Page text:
Josephine Cochrane believed that if you want something done right you better do it yourself. But when it came time to doing the dishes, she really didn’t want to, so she invented a machine to wash them for her.
Cochrane’s early childhood is not known. After her mother died and her sister moved out, she lived with her father, John Garis, in Ohio and Indiana. He worked as a supervisor in mills and as a hydraulic engineer, perhaps instilling in Cochrane an instinctive knack for the mechanical. She attended a private high school, but when it burned down, Garis sent his daughter off to live with her sister in Shelbyville, Illinois.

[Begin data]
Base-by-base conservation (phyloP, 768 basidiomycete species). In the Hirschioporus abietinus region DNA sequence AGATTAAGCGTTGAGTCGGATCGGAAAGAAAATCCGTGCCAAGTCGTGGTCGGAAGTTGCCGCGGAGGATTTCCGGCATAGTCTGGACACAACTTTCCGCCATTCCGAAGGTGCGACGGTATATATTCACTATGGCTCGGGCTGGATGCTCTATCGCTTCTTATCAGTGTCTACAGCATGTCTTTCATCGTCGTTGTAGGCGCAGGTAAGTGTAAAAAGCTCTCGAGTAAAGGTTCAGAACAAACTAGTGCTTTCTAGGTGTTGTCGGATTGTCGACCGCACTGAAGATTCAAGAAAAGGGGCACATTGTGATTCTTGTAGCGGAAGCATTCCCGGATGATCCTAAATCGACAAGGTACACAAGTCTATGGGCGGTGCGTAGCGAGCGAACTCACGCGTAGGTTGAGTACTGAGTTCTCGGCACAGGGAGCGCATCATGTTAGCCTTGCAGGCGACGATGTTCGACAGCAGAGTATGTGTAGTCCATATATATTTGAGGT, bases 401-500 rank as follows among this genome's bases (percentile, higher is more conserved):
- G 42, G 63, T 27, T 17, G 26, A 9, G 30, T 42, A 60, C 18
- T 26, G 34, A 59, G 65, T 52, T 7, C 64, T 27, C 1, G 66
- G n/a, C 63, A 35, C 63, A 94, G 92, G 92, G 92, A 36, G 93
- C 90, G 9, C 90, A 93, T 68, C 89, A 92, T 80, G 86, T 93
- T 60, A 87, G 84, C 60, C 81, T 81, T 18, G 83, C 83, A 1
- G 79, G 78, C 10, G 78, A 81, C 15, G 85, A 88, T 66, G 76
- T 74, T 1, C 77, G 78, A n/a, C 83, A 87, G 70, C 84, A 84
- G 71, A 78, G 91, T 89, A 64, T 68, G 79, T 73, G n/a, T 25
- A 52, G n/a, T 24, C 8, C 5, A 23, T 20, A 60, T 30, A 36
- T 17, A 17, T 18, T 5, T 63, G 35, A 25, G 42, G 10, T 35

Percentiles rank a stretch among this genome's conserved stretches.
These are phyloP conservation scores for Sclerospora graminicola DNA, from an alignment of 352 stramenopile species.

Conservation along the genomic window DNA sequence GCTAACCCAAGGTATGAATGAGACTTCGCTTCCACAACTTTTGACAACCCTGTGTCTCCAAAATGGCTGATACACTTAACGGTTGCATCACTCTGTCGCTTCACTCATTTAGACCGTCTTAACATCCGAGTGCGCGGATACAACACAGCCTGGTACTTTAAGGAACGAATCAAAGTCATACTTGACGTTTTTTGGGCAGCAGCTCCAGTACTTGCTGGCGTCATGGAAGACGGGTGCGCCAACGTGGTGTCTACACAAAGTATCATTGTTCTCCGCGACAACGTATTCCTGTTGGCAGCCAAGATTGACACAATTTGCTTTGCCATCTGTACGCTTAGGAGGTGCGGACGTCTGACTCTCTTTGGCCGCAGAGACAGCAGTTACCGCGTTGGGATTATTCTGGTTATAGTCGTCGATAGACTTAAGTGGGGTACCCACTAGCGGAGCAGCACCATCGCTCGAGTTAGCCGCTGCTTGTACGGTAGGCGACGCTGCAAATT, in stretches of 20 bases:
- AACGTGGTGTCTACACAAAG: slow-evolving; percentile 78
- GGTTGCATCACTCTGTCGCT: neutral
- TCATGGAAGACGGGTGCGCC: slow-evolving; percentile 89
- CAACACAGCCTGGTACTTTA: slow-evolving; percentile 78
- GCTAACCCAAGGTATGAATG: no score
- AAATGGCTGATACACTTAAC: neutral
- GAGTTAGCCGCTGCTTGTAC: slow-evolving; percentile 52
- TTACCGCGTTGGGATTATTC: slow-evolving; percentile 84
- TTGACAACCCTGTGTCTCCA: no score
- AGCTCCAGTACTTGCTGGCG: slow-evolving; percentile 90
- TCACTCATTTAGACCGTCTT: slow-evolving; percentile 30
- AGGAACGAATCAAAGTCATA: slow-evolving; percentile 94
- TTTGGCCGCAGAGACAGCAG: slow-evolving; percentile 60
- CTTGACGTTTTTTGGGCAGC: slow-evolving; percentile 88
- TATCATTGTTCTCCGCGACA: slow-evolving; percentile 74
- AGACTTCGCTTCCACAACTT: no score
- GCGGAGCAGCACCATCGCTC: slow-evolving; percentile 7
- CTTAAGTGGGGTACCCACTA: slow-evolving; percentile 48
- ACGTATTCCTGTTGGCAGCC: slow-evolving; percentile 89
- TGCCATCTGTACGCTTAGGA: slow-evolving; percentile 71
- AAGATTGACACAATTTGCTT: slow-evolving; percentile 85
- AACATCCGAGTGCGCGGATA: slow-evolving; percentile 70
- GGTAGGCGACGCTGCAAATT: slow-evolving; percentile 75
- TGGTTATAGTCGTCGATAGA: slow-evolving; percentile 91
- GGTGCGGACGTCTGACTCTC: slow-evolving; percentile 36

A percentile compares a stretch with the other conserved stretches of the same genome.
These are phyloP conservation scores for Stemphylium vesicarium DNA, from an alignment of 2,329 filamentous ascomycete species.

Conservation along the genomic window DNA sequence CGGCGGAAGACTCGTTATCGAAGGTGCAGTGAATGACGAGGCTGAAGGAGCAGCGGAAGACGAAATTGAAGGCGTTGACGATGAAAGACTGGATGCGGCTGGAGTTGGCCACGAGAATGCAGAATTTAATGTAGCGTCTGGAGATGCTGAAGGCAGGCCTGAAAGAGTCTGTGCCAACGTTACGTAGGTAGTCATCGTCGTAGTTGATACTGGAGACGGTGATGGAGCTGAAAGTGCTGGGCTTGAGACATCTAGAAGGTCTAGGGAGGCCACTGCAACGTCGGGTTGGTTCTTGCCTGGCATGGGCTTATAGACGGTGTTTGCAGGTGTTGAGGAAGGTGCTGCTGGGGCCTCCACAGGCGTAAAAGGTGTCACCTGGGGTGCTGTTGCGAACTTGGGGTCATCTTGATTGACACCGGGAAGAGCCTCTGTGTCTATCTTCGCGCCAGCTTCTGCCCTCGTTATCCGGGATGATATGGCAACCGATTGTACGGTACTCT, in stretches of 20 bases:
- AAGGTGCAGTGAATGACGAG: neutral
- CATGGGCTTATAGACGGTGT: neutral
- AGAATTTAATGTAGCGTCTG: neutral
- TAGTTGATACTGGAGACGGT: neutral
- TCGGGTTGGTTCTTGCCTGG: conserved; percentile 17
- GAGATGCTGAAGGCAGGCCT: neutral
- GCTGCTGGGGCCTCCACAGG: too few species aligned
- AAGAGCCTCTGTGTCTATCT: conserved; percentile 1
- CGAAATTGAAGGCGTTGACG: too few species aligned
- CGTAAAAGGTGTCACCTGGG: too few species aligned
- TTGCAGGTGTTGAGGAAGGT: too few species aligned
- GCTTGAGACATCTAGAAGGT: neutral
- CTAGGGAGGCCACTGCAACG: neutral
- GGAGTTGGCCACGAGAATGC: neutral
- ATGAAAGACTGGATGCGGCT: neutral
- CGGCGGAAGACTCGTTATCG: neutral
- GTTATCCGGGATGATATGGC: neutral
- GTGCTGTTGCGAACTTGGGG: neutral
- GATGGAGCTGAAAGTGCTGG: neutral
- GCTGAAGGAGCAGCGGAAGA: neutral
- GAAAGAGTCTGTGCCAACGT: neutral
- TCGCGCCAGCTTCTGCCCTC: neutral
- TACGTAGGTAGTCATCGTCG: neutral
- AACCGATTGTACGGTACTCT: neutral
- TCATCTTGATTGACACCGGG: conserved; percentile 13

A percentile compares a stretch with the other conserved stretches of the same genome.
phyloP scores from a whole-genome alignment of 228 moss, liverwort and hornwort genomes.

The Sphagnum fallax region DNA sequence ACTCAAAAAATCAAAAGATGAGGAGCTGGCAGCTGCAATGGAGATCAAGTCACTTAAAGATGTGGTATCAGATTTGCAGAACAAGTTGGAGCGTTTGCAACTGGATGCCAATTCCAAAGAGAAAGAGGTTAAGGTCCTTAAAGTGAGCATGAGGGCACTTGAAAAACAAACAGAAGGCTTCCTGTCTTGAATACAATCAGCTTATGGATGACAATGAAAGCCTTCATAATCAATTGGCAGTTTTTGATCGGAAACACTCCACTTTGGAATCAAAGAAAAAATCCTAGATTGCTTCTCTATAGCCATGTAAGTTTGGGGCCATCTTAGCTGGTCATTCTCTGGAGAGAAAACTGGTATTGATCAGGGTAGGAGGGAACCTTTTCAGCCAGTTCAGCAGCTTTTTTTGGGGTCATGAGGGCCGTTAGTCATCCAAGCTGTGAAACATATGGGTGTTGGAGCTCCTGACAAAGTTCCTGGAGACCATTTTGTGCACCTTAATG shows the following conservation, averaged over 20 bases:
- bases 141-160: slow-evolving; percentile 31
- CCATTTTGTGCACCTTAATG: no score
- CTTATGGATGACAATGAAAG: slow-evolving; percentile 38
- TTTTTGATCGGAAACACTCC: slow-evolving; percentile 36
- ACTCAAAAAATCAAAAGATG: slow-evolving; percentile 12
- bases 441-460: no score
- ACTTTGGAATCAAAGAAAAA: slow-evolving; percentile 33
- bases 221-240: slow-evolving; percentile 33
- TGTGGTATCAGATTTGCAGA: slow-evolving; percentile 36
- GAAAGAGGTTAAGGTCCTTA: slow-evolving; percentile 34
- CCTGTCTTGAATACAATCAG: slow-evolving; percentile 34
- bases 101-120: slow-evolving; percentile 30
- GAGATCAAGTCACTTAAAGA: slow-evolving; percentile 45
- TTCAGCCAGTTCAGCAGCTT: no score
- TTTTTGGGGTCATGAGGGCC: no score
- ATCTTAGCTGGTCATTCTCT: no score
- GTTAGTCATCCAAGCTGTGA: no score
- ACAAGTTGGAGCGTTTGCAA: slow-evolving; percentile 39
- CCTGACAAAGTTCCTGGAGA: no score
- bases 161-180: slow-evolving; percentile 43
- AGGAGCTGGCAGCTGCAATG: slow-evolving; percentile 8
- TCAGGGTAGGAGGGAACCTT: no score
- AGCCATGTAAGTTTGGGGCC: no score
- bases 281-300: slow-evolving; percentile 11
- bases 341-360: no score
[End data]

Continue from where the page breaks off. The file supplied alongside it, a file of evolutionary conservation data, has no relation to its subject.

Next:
After high school graduation, Cochrane’s life took a traditional turn. At age 19 she married 27 year old William Cochran. In 1857, after a disappointing four years trying to strike it rich in the California Gold Rush, he returned home to Shelbyville and made his mark and fortune in the dry goods business along with other investment opportunities. No doubt the comfortable life he could offer his bride was one thing she was attracted to.
Source: Forgotten Newsmakers